Freelance Work Taxes & Forms

Small Business, Tax Preparation | June 1st, 2019

Freelance Work Taxes & Forms


Let’s face it: unless you’re a certified accountant, filing taxes for any type of work can be a daunting task. The forms are confusingly named and perplexingly organized. Plus, amongst all those little oddly named boxes and complex legal jargon lies a lot of opportunity for mistakes. And the consequences for misfiling aren’t exactly laughable. It’s a source of stress for so many Americans in the workforce.

But for freelancers, the complexity of filing freelance taxes can increase tenfold. There’s no other party to provide most of your tax information for you; in many ways, you’re on your own.

If you’re facing tax filing for freelance work and are finding yourself fraught with fright, you’re in luck. This is your ultimate guide to filing your freelance taxes, so that you can rest assured that you’ll make it through tax season penalty-free.

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The Basics of Freelance Taxes

In the eyes of the IRS, freelancers are business owners. That may sound weird to someone doing freelance writing on nights and weekends to make a little cash on the side, but it’s because freelancers are self-employed. That makes you an employer, even if the only employee is yourself. 

Many Americans who are placed in a more traditional employer/employee situation don’t really understand taxes. They’re simply subtracted from paychecks on a regular basis and reported at the end of the year. But as a freelancer, it’s vital that you understand how taxes work to insure that you’re paying them correctly.   

The basics of taxes are this: every working person, no matter their employment situation, pays income tax, which is a fixed percentage of their income. But that’s not the only type of tax that Americans are responsible for. 

If you’re an employee, then your employer automatically takes 7.65% out of every paycheck to pay for both Social Security and Medicare taxes. These taxes come out gradually throughout the year with every single paycheck. The employer then pays an additional 7.65% towards the two on their own behalf, totaling 15.3% of your total income for Social Security and Medicare each year.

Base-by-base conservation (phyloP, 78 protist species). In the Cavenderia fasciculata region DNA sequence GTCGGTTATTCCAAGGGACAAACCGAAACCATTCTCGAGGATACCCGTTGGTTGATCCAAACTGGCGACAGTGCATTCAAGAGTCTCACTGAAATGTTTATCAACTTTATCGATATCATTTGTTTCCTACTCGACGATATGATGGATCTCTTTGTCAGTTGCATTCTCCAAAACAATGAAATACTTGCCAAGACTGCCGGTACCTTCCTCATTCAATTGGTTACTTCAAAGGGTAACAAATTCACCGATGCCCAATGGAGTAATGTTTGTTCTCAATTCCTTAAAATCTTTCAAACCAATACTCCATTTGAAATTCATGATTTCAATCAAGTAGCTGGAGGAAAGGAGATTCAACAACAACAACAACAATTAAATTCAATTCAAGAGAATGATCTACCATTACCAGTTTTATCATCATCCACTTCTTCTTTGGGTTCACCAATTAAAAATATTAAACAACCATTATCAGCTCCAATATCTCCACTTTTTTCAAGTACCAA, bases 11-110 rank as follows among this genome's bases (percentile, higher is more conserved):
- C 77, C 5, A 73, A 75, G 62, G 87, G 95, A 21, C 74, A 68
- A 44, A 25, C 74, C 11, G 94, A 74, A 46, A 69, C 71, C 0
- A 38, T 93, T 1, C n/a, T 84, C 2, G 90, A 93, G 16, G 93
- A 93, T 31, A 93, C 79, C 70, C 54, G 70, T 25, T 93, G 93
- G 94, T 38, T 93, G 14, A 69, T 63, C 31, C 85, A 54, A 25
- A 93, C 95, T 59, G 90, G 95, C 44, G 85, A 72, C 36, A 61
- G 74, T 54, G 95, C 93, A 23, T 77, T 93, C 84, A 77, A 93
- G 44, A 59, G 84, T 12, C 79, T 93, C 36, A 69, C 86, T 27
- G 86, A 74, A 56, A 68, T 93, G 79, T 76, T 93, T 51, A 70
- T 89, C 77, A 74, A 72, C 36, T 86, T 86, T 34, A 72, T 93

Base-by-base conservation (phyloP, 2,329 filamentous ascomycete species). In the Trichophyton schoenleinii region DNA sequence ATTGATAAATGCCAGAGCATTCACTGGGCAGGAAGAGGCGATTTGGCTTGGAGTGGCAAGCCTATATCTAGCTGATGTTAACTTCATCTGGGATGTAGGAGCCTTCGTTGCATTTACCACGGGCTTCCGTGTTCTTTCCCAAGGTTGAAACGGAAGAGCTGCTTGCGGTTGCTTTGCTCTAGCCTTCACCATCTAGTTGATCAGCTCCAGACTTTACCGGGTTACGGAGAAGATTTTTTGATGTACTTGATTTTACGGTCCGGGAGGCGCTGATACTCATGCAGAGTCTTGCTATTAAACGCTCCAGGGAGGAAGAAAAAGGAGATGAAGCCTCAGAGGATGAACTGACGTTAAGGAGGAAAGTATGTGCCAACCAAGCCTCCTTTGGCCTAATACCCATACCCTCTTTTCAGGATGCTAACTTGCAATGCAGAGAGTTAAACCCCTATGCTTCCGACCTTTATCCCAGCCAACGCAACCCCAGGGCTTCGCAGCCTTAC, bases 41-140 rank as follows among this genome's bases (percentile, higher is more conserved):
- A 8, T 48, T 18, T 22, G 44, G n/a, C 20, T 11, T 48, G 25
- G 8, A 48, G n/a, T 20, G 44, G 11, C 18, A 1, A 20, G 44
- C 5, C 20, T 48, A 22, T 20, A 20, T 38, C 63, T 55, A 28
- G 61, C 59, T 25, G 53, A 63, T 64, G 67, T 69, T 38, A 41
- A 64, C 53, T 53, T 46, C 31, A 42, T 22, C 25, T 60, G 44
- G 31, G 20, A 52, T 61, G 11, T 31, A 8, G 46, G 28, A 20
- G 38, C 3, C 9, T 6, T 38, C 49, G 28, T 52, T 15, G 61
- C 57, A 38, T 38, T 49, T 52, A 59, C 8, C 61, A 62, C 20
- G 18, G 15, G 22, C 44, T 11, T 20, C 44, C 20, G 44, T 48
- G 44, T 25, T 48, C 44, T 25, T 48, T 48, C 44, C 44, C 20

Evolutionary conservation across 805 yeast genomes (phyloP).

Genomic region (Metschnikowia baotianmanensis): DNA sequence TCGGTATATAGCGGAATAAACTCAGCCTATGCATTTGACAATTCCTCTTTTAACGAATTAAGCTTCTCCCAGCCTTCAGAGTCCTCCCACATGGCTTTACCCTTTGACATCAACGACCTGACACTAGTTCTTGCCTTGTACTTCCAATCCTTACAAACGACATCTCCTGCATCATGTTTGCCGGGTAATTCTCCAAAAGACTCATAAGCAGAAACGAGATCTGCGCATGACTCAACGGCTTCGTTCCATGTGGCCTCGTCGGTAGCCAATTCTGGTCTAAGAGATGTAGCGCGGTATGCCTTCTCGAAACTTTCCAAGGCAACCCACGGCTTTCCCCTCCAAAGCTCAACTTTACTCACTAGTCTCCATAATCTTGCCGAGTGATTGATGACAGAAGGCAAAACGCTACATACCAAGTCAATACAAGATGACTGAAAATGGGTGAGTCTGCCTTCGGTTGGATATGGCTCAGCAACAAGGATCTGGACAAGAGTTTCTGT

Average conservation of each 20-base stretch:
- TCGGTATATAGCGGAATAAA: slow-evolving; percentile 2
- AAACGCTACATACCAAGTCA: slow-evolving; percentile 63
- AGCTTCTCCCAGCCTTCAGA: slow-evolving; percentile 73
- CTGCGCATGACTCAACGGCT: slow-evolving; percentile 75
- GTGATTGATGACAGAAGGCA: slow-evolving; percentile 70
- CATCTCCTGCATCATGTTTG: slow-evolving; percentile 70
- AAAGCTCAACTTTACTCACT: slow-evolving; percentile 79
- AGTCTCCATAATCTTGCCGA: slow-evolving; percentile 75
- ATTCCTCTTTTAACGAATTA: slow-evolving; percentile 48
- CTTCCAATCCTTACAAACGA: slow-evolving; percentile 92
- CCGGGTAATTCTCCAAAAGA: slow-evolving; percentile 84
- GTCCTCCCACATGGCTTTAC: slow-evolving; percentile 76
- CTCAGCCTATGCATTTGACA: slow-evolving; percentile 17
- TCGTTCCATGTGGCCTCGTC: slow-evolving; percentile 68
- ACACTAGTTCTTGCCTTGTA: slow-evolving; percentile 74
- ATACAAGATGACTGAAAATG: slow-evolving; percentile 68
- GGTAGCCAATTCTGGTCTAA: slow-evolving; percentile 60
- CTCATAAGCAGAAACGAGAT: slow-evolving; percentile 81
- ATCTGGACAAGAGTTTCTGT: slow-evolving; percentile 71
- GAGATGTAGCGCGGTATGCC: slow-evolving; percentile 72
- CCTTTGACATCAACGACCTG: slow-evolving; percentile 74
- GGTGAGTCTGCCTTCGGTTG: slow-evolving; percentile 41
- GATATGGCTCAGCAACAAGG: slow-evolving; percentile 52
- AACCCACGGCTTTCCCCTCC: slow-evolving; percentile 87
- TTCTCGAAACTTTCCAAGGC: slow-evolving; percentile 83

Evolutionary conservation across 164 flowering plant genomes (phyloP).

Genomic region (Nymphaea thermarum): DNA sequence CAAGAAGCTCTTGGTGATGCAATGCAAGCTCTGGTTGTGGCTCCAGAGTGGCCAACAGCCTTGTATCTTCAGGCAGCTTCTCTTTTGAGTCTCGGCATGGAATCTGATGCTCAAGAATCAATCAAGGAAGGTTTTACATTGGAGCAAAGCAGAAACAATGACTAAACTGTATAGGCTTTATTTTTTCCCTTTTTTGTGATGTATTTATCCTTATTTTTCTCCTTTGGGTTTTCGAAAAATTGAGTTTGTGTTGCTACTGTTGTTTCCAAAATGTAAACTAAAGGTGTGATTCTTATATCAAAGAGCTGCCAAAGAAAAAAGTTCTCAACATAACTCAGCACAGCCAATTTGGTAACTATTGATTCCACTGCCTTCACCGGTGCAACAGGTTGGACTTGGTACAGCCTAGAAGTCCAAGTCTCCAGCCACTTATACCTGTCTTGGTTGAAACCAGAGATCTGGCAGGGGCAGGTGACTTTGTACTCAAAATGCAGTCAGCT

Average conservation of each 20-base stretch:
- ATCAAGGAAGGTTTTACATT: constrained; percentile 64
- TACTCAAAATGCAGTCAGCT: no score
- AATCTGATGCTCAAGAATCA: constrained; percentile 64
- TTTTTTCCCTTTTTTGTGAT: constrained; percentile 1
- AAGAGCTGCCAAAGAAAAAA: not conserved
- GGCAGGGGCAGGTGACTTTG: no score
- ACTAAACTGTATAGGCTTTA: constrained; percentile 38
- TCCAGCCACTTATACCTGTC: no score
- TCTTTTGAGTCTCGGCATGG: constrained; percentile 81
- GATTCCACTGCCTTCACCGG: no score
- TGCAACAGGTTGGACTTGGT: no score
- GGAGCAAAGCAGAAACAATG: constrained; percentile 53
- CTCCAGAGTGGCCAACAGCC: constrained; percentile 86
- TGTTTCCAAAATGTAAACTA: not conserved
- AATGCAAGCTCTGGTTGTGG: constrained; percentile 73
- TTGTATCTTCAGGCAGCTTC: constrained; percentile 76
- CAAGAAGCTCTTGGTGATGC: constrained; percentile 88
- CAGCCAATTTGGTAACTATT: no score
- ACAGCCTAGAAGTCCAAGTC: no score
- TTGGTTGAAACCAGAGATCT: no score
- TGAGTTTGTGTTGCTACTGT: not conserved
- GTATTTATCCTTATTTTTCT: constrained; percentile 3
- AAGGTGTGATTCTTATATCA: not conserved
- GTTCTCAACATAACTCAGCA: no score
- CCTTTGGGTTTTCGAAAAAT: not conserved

Here’s where things get expensive for freelancers come tax season. As a freelancer, you are considered both an employer and an employee. That means that, in addition to paying your income tax, you’re responsible for both the employee and the employer portions of Social Security and Medicare taxes, the entire 15.3% of your self-employed income.

On top of that, you’ll be paying them in a lump sum, rather than having them removed little by little from your regular paycheck. Add all these percentages up, and you’re looking at a pretty big chunk of your freelance income. Most people estimate around 25% to 30% of your total freelance income will likely go towards taxes.

When Do I Need to File Freelance Taxes? 

While the threshold for income taxes begins at $12,000 annual income, the threshold for freelancers to begin to pay taxes is much, much lower. Just how low, you ask? 

A measly $400. 

$400 is the minimum amount of income a person must make in order to be eligible for self-employment taxes (the Social Security and Medicare taxes mentioned above). Once you cross that income threshold through freelance work, self-employment taxes are instated. Note that this is only 15.3%; you still will not be required to pay income tax until you reach the $12,000 threshold. 

Don’t forget that we’re talking about $400 gross income here. As a freelancer, you likely have at least some expenses related to your business (we’ll go into details on expenses later). Remove the cost of these expenses before determining whether you’ll need to file for taxes. If the amount of money you made minus the amount that went toward expenses is under $400, no need to file taxes.

How and When Do I File Freelance Taxes?